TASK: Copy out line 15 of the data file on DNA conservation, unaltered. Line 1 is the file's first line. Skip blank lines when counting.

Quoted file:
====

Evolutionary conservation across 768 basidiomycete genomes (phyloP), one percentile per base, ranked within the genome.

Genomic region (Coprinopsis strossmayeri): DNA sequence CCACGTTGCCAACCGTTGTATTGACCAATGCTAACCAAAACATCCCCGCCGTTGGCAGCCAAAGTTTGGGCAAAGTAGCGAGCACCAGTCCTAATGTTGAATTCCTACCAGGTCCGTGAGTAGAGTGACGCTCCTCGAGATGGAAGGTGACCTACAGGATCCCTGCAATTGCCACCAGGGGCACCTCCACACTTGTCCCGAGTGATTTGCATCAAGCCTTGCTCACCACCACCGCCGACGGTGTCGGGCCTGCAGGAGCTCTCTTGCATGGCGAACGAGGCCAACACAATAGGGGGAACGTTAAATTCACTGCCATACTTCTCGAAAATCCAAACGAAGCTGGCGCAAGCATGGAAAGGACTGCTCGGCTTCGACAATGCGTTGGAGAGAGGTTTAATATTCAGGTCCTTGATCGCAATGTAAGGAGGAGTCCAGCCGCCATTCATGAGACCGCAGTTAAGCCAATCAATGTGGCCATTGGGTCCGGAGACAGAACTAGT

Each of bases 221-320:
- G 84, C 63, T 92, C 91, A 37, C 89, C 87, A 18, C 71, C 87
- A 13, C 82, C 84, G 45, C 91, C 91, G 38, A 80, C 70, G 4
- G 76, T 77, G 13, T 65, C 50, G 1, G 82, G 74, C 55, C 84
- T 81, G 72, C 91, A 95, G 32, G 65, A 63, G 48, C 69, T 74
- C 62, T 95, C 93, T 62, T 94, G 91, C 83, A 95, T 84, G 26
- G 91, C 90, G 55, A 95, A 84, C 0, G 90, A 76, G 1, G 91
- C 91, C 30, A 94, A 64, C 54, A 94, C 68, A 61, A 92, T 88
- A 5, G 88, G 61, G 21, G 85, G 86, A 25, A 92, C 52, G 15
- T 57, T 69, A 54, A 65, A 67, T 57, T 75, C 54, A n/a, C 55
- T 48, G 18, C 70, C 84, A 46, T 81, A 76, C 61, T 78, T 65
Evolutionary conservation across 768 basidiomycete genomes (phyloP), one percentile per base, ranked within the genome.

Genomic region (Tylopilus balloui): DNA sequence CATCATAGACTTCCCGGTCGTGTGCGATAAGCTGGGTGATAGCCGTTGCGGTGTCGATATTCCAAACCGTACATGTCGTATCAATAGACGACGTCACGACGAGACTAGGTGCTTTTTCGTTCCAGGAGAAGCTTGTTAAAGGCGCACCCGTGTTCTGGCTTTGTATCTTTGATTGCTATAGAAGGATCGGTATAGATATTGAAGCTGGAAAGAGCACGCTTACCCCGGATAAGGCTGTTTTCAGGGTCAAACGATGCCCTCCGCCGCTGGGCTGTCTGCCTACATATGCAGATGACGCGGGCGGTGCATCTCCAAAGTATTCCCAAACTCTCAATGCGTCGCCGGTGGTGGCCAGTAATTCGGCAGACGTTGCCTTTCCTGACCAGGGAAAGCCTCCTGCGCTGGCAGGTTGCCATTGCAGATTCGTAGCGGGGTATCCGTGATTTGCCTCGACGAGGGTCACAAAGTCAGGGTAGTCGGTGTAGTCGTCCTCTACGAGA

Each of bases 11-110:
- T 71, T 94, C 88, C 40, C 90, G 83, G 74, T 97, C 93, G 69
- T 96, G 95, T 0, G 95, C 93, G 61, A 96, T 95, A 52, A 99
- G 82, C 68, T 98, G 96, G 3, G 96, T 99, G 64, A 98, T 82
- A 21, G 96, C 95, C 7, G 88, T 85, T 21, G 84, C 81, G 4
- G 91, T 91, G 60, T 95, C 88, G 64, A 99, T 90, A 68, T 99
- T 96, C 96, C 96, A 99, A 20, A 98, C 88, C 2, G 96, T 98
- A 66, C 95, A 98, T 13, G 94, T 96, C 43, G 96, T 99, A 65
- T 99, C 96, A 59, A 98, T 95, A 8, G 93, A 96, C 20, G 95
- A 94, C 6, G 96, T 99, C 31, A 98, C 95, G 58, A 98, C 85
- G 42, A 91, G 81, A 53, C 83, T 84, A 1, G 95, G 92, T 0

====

Genomic region (Tylopilus balloui): DNA sequence CATCATAGACTTCCCGGTCGTGTGCGATAAGCTGGGTGATAGCCGTTGCGGTGTCGATATTCCAAACCGTACATGTCGTATCAATAGACGACGTCACGACGAGACTAGGTGCTTTTTCGTTCCAGGAGAAGCTTGTTAAAGGCGCACCCGTGTTCTGGCTTTGTATCTTTGATTGCTATAGAAGGATCGGTATAGATATTGAAGCTGGAAAGAGCACGCTTACCCCGGATAAGGCTGTTTTCAGGGTCAAACGATGCCCTCCGCCGCTGGGCTGTCTGCCTACATATGCAGATGACGCGGGCGGTGCATCTCCAAAGTATTCCCAAACTCTCAATGCGTCGCCGGTGGTGGCCAGTAATTCGGCAGACGTTGCCTTTCCTGACCAGGGAAAGCCTCCTGCGCTGGCAGGTTGCCATTGCAGATTCGTAGCGGGGTATCCGTGATTTGCCTCGACGAGGGTCACAAAGTCAGGGTAGTCGGTGTAGTCGTCCTCTACGAGA